Alaska is the most popular spot for male travelers
Sometimes dudes just want to be with themselves.
And they’re increasingly headed to Alaska to do so. According to a recent survey conducted by ManTripping.com, the 49th state is the most popular destination for so-called “mancations,” or holidays that men take either by themselves or with their male pals. Going on a land and sea tour in what’s often called the “coldest state” was the preferred choice of 26.4% of respondents, ahead of a golf vacation in Florida (18.3%) and hitting Kentucky’s Bourbon Trail (16.8%.)
The term mancation has been used since at least the mid-aughts, when it was popularized as an antithesis of a “girls’ trip” in the 2006 movie “The Break-Up.” The concept faded away when the Great Recession struck and travel budgets were cut, but seems to have returned. The spa at the Four Seasons hotel in Las Vegas, for instance, is promoting gentlemen collection packages, while the D Hotel in Sin City plugs its convention halls as a “man cave party space.”
“It’s often portrayed as guys behaving badly with strippers,” James Hills of ManTripping tells Moneyish. The 40-year-old goes on four to five mancations a year and says he commissioned the survey in part to show that male holidays appeal to more than fratty bros heading to Vegas on bachelor trips. “Now there’s space for positive stuff like going to a golf club and enjoying a spa there, or enjoying craft beers and maybe even buying a suit.”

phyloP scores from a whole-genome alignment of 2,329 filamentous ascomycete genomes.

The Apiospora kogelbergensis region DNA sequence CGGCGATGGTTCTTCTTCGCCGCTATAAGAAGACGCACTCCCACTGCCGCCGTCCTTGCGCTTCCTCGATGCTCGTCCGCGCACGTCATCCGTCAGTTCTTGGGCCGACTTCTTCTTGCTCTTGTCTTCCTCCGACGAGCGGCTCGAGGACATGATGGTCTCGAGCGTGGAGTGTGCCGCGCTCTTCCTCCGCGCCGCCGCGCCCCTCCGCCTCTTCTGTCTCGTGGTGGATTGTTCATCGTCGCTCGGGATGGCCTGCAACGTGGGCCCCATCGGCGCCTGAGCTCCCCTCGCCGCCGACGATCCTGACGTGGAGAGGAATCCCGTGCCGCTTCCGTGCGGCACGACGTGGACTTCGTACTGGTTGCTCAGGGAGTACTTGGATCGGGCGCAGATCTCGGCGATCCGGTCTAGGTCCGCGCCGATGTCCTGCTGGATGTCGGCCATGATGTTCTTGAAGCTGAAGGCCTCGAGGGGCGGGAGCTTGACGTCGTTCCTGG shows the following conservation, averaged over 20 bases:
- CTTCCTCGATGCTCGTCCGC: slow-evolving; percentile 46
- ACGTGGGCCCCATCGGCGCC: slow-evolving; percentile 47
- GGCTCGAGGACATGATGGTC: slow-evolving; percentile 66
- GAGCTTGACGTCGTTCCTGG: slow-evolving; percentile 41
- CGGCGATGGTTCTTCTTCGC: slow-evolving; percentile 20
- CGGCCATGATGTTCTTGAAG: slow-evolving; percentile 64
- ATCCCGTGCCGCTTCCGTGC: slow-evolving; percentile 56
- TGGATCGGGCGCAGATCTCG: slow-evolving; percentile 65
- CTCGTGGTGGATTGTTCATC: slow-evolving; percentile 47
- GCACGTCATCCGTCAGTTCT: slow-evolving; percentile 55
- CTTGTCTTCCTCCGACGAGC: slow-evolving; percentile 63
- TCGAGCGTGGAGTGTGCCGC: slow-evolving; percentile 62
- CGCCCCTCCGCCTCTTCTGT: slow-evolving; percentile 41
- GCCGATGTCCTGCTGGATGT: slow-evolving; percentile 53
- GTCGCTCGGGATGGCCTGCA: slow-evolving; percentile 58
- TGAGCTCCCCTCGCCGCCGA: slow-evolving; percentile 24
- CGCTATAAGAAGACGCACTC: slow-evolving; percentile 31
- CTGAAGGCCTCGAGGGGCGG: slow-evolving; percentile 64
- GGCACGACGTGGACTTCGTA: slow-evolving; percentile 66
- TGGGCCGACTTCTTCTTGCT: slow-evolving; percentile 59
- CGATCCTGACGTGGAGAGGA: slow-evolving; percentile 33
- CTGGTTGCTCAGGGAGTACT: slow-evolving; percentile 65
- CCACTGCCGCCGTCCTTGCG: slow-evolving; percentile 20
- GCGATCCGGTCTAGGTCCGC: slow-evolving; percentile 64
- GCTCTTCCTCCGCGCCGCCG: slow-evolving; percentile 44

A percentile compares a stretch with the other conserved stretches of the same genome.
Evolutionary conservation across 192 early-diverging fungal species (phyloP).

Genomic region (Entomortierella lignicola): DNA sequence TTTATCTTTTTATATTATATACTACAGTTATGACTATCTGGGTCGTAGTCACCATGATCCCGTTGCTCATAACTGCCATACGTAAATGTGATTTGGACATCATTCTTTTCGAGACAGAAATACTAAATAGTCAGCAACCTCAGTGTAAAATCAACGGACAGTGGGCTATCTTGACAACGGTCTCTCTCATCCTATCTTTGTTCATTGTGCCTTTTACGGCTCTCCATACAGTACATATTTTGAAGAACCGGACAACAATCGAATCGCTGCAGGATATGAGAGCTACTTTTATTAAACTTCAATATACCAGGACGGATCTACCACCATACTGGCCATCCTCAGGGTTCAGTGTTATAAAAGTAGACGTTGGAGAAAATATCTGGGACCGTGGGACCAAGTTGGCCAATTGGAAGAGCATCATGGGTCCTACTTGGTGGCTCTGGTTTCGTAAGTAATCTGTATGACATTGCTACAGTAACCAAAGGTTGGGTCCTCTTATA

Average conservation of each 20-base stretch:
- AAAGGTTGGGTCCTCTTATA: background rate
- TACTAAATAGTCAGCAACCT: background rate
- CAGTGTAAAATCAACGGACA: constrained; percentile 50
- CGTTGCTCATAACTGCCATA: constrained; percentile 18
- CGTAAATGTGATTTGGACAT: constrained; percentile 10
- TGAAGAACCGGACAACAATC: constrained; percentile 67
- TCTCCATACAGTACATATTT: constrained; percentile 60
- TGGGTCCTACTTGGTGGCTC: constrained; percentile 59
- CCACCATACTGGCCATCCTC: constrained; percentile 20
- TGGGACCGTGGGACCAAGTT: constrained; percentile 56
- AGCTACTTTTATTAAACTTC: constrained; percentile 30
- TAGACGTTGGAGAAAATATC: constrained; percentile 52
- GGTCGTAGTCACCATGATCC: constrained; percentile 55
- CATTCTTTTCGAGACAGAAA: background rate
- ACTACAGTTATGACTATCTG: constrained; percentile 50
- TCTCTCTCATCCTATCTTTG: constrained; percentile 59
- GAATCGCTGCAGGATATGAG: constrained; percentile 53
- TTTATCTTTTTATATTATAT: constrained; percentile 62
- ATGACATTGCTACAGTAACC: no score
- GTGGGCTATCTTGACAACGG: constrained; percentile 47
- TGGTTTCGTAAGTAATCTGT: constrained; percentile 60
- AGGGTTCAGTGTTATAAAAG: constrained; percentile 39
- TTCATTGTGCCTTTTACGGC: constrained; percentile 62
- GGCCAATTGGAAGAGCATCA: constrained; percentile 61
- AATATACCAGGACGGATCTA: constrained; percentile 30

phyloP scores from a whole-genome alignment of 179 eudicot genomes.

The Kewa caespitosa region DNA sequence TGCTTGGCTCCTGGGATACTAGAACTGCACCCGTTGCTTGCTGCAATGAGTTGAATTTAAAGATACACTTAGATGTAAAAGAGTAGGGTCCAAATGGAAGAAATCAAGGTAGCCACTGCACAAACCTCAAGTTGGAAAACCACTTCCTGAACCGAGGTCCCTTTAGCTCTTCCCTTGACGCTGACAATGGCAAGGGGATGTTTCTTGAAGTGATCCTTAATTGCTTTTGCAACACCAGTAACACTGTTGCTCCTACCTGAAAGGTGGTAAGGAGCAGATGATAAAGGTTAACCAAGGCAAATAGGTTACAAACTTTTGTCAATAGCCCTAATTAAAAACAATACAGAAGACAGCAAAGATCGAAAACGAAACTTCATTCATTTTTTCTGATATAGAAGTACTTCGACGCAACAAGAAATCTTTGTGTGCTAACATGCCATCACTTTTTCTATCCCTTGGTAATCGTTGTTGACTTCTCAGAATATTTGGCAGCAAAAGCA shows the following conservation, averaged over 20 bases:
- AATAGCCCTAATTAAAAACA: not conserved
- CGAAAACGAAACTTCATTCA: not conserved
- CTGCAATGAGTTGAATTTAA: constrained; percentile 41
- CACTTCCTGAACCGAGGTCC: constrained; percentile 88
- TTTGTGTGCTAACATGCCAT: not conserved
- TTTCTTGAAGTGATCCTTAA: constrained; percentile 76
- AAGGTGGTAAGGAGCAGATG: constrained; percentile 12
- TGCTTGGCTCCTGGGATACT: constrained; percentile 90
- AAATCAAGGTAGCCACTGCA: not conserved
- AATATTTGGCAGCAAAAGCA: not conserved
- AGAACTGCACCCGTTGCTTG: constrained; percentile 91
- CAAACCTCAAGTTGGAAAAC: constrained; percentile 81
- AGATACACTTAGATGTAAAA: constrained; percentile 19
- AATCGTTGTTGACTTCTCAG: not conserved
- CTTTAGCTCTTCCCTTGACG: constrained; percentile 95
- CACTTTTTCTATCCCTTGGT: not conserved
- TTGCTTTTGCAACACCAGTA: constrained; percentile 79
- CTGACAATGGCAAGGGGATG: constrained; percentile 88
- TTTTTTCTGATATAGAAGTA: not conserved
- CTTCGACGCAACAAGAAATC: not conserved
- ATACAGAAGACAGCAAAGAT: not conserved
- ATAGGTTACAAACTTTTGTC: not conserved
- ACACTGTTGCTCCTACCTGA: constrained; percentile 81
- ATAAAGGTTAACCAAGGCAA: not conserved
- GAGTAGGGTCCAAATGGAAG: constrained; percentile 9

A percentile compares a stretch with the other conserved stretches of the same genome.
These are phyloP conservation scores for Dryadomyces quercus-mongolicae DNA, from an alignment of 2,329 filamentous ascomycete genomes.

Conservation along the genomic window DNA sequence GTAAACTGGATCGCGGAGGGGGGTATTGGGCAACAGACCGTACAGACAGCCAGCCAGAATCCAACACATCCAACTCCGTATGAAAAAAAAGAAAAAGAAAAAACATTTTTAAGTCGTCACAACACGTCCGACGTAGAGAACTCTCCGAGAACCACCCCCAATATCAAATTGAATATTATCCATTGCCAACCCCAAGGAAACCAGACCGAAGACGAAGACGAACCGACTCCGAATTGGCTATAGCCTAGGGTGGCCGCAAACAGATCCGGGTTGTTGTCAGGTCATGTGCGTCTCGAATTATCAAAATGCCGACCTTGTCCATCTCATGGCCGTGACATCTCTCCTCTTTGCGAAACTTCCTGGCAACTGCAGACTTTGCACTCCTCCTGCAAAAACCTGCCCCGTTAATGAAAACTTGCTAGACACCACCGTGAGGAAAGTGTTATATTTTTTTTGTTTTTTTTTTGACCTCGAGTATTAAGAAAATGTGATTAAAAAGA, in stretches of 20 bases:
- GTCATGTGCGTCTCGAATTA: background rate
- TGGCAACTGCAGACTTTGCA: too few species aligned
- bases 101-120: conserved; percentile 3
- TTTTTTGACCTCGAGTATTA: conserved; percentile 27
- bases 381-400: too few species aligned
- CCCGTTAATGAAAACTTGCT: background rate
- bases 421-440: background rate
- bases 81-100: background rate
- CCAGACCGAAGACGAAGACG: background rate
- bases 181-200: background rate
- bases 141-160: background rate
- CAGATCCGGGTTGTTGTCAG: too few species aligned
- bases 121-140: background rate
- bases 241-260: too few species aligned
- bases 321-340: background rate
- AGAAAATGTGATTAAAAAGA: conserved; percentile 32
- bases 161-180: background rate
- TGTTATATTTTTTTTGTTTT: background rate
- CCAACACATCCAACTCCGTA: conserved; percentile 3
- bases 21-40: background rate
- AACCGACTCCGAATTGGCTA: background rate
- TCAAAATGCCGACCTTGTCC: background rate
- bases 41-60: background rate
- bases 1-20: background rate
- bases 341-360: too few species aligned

That said, mancations may be the exception to the broader trend of women being more frequent travelers who are also more willing to splash the cash. Females made up 51% of all visitors to Alaska last year, state travel statistics show— the first time in years they were a majority. And per a study from MMGY, a travel consultancy, they consist of 54% of so-called affluent travelers with annual incomes of $250,000 and up. That’s a sharp increase from 42% in 2010.
Advocates of mancations say that they’re fun way to let off steam that “allows guys to be guys.” Every year for over a decade, Patrick Vincler has camped for a weekend in Southern California with a group of male friends that now includes co-workers and in-laws. “We hunker down, face the elements together and enjoy the camaraderie,” he says. While many of his buddies are married, the 43-year-old who works in marketing is single and dates a lot. “I might catch them up a little on my life and sometimes they live vicariously through me,” he says. “That’s probably not something I would share if someone’s wife is there.”
Hills, who is going on a mancation next month in Palm Desert to ride off-road trucks with his friends, also sees intergenerational vacations as a way for millennial men to trade tips and learn skills from their older counterparts. “We’ve moved away in the last 30 years from the traditional family, so this is an opportunity for younger men to learn stuff they may not have from their biological dads,” he says, adding that this can include everything from making the perfect steak to tying knots.
If the idea of sullen men slinking away to be by themselves sounds a little retrograde, it doesn’t bother Alaskan tourism operators. “Alaska has this iconic adventure image and the experiences to back it up,” says Sarah Leonard, president of the Alaska Travel Industry Association. While her organization doesn’t market to specific genders, she notes that among the most popular tourist activities there are the stereotypically male endeavors of sports fishing and watching wildlife. About 1.86 million visitors went to Alaska in the summer of 2016, up 4% from the previous year.
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